Rugby World Cup Facts
The Rugby World Cup is the one of the biggest sporting events in the world, placing third after the Summer Olympics and the World Cup in football. This is held every four years and is the most prestigious sporting event. This competition takes seven weeks to complete with players from all over the world wanting to appear for their country team. The next World Cup in rugby is being hosted in Japan in September 2019 with 20 teams participating. This event will be spread in 12 different places throughout Japan.
The Rugby World Cup has announced a new logo based on the theme of unity. The competition has never been staged in Japan before and the logo represents Japan’s desire to unite as one with players and fans from around the world, working towards a common goal of making rugby a global sport for all. The logo for this world cup displays sunrise and Mount Fuji alongside the World Rugby logo.
Here are some interesting facts about the Rugby World Cup:
- Before the first Rugby World Cup was held in 1987, the US officially became the rugby competition.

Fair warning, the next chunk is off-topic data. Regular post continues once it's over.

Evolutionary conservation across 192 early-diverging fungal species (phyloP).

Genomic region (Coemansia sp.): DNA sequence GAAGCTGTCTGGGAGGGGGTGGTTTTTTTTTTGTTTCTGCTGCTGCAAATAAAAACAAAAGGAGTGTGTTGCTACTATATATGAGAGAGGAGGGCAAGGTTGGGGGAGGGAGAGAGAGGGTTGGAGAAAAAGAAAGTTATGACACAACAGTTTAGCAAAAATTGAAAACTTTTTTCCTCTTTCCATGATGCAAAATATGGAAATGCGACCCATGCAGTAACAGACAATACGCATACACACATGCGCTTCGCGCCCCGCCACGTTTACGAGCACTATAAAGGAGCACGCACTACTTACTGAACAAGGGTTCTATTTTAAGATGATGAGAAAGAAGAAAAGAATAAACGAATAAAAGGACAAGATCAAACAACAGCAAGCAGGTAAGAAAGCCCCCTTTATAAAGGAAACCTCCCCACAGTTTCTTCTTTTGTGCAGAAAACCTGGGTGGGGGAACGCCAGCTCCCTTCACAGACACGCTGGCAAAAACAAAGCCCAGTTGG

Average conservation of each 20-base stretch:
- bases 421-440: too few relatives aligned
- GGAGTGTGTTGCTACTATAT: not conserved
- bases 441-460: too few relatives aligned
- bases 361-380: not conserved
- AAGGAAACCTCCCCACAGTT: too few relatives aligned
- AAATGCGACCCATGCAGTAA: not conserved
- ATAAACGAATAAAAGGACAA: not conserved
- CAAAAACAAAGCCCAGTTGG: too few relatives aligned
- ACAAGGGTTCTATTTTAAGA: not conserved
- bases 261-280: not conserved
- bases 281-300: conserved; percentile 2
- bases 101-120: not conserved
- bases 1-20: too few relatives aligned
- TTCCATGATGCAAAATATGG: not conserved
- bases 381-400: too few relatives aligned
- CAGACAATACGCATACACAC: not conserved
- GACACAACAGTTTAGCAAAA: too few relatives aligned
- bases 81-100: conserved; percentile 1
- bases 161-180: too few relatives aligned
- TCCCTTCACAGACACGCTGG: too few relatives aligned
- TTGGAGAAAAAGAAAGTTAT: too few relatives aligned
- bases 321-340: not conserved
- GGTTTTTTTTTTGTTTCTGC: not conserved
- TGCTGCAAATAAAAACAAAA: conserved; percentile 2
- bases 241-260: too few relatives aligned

- World Cup winning teams are awarded the William Webb Ellis Cup. He was a student at Rugby school who is said to have created the original game. Revitalise your training session with tips from Rugby Drills at https://www.sportplan.net/drills/Rugby/Passing/practiceIndex.jsp
- New Zealand won the most at the World Cup in 1987, 2011 and 2015. Both South Africa and Australia won twice.
- The first Rugby World Cup held in 1987 did not have a qualifying tournament stage. Each IFRB member was entered in a reserve position filled by invitation.
- The only country that has both hosted and won the tournament was New Zealand in 1987 and 2011 and South Africa in 1995.
- The most points scored against a team in a World Cup match were 145 and were scored by New Zealand against Japan in 1995. They scored 21 tries to defeat the Japanese during the match. The biggest margin of victory was achieved by Australia in 2003 which had a difference of 142 against Namibia.
- Other facts for Namibia – Rudie van Vuuren played in rugby union and the cricket world cup in 2003.
- Two places that have held World Cup finals twice are Eden Park in Auckland in 1987 and 2011 and Twickenham Stadium in London in 1991 and 2015.
- The only country from the northern hemisphere that has won the Rugby World Cup was England in 2003.
- British rugby player Mike Tindall married into the English royal family. His wife is none other than Zara Phillips, the daughter of Princess Anne of England and cousin of Prince William.